February 1st was the culmination of everything Cecilia Martinez had put in so many long hours for over the past 6 months. Martinez sits on the floor with other Bernie Sanders supporters and waits for the final results. “Sanders wins with four delegates, followed by Clinton with three. Thank you all for caucusing today.” But after all the work done, Martinez’s vote wasn’t counted.
Martinez is a first- year student here who has taken advantage of the opportunities that have come their way. Martinez doesn’t identify within the gender binary and prefers the pronouns they/them as a neutral option. Martinez got involved in the Bernie Sanders campaign after being introduced to one of the leaders through the College Democrats on campus. They have thrived as a volunteer ever since.
“The reason I’m passionate about being able to elect the right person is because it is going to affect me and so many other people in a big way. I can’t help but be a part of it,” Martinez said.
Martinez doesn’t have the privilege of expressing their hopes for our country in a vote because of their undocumented immigrant status. And depending on who is elected, the opportunity of staying in the country could be taken away, leaving them with few options and high uncertainty.
Martinez’s parents brought both of their children to America when Martinez was just 6 months old. They decided to abandon their home in Mexico in order to pursue a better life for both them and their children.
“The fact that I’m in college right now and doing what I’m doing proves that what my parents did was worth it,” Martinez said.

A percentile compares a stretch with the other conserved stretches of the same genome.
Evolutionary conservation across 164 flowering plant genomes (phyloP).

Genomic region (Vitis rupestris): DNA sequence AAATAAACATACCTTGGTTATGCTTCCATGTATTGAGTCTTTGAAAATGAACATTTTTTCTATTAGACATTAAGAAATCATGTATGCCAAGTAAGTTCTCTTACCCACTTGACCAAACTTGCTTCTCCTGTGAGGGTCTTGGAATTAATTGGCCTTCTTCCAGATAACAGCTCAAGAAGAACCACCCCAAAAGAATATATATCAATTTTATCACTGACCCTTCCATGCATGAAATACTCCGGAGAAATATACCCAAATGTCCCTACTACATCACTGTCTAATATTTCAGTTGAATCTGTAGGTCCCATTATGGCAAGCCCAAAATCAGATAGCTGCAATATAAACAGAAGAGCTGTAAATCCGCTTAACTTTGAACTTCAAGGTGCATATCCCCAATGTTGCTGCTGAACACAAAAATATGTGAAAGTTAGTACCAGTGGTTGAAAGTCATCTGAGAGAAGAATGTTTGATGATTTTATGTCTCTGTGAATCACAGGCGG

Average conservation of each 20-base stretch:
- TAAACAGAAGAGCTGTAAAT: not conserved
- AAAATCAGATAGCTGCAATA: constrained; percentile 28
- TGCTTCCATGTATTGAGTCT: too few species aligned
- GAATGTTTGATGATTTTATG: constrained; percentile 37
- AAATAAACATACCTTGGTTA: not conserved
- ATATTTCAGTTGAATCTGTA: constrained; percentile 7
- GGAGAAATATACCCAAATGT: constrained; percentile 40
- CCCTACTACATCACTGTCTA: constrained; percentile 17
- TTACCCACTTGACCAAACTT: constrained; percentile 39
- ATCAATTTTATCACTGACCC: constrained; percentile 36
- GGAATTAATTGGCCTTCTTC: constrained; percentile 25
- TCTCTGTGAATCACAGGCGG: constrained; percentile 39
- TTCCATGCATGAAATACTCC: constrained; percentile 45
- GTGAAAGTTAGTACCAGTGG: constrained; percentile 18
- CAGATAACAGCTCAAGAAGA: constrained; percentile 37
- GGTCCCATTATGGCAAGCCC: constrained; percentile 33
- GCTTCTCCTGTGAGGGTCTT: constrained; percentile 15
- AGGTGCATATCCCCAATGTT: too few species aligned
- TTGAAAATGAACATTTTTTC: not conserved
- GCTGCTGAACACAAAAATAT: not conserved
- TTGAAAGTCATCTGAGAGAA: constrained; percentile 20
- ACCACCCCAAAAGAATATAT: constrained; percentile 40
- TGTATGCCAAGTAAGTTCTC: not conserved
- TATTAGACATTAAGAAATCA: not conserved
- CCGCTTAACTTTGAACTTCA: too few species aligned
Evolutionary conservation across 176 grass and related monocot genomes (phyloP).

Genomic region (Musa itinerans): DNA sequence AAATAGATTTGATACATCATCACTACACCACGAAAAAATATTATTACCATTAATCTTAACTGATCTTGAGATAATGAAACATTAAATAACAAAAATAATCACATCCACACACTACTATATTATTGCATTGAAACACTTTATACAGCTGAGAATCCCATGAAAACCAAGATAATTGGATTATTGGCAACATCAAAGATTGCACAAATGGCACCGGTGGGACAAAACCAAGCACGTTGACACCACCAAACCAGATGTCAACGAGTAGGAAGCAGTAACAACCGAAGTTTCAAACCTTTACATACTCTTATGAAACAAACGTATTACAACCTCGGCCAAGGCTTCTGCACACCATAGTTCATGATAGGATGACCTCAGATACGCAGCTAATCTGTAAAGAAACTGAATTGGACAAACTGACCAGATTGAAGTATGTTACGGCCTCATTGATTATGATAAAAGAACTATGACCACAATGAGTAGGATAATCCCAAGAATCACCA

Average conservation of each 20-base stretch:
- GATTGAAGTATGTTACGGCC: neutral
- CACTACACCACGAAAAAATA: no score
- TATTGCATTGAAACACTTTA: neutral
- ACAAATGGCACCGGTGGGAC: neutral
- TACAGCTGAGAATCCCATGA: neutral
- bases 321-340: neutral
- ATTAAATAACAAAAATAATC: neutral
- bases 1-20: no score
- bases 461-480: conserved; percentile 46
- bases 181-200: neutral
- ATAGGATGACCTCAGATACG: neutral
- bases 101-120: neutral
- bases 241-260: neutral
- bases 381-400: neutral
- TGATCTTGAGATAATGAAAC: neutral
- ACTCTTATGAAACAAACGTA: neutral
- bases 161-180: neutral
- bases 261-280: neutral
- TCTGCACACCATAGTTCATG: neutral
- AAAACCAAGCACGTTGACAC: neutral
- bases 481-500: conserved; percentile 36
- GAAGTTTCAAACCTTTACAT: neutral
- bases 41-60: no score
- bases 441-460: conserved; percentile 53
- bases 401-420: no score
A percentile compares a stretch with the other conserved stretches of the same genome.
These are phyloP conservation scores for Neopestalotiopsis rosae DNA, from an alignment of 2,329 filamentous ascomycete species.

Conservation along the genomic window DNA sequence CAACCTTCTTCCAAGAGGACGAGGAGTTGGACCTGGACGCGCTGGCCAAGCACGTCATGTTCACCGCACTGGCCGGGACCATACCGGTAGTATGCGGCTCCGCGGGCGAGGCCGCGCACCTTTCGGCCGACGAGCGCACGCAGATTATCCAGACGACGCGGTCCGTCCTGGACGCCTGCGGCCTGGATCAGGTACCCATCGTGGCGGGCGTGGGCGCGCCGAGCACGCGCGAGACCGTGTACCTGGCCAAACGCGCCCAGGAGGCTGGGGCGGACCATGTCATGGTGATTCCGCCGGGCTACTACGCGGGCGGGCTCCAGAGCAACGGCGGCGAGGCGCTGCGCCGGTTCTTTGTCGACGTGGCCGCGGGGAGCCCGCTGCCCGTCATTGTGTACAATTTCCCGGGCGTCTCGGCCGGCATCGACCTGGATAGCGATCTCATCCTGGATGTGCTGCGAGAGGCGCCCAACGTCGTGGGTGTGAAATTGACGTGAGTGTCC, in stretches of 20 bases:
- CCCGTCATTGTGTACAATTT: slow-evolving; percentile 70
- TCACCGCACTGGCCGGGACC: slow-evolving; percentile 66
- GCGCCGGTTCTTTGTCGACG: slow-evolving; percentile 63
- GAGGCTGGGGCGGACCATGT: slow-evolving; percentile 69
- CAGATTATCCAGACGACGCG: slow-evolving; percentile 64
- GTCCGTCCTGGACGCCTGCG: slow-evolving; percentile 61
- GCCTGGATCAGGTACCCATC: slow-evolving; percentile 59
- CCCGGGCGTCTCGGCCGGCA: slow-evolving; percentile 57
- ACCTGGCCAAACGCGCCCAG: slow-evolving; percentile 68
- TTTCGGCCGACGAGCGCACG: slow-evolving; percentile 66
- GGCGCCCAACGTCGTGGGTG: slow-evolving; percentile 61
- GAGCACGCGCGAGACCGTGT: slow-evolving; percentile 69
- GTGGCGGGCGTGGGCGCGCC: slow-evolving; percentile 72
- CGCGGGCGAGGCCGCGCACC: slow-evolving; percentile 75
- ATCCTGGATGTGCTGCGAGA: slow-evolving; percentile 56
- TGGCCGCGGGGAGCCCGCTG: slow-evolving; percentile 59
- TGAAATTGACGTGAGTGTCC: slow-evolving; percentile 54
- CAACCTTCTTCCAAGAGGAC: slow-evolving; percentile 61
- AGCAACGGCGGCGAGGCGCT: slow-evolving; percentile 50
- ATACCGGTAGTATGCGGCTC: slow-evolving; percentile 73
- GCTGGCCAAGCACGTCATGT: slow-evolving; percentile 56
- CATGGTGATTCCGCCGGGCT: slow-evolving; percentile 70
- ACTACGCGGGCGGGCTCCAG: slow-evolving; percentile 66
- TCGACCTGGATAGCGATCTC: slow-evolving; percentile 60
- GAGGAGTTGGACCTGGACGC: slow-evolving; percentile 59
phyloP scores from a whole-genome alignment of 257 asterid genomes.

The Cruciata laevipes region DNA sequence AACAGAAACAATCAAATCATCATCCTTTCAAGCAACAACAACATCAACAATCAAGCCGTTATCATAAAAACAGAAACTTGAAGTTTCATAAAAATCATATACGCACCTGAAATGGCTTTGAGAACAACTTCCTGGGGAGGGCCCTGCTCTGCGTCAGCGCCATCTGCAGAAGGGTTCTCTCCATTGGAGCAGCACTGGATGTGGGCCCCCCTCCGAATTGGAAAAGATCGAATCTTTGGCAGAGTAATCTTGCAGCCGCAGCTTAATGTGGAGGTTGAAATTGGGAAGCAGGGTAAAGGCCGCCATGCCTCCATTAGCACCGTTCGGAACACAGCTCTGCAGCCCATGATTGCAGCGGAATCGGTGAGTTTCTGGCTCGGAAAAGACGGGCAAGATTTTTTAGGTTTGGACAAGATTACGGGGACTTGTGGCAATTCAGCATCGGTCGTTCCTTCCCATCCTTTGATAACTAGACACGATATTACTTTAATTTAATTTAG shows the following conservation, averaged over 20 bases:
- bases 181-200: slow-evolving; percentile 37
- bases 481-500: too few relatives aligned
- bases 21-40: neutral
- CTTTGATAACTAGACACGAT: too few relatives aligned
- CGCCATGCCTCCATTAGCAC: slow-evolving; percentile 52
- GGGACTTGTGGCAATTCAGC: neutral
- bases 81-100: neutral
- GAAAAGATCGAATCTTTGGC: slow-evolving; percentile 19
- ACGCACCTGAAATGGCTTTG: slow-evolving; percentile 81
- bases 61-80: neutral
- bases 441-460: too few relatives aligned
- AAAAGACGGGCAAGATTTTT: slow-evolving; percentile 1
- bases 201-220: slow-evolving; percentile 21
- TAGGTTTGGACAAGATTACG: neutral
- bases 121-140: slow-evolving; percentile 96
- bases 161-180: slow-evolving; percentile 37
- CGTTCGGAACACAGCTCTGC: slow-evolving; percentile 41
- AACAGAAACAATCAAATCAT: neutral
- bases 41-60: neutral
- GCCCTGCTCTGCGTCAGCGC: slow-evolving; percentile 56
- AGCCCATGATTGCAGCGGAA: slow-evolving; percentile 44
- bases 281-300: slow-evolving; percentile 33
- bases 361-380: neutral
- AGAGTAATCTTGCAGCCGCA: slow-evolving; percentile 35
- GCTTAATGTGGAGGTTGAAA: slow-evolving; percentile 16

Currently, Martinez is protected by one of President Obama’s executive orders; the Deferred Act for Childhood Arrivals (DACA). Because Martinez was so young when they were brought into the country the President believes that Martinez, and others like them, did not have a choice when entering the country illegally and are therefore granted more privileges. These privileges include a social security card, a work permit, the opportunity for education and the ability to renew these privileges every two years. While the act is controversial, Martinez is thankful for the opportunity, despite its limitations.
Despite the tumultuous climate surrounding her status, Martinez is thriving at Simpson so far and in her work on the Sanders campaign. Martinez volunteers for the campaign by canvassing, making calls and helping to organize a precinct.
“It is a privilege to be this involved,” they said. Martinez even had the honor of introducing Sanders when he was on campus last year.
Martinez looks forward to the future and hopes that Sanders gets the nomination and wins the election in November. They hope to be a career lawyer in order to fight for immigration reform. Although, unfortunately without citizenship, they could not practice law.
Martinez hopes that people will get out and vote in the primaries and in the election. “That’s the opportunity that we, they have as citizens.” Even with the lack of a vote, Martinez contributes more than some citizens to civic engagement. By educating people, volunteering and sharing their story Martinez demonstrates the significance of a vote and the duty that we all have to use it.
By Olivia Samples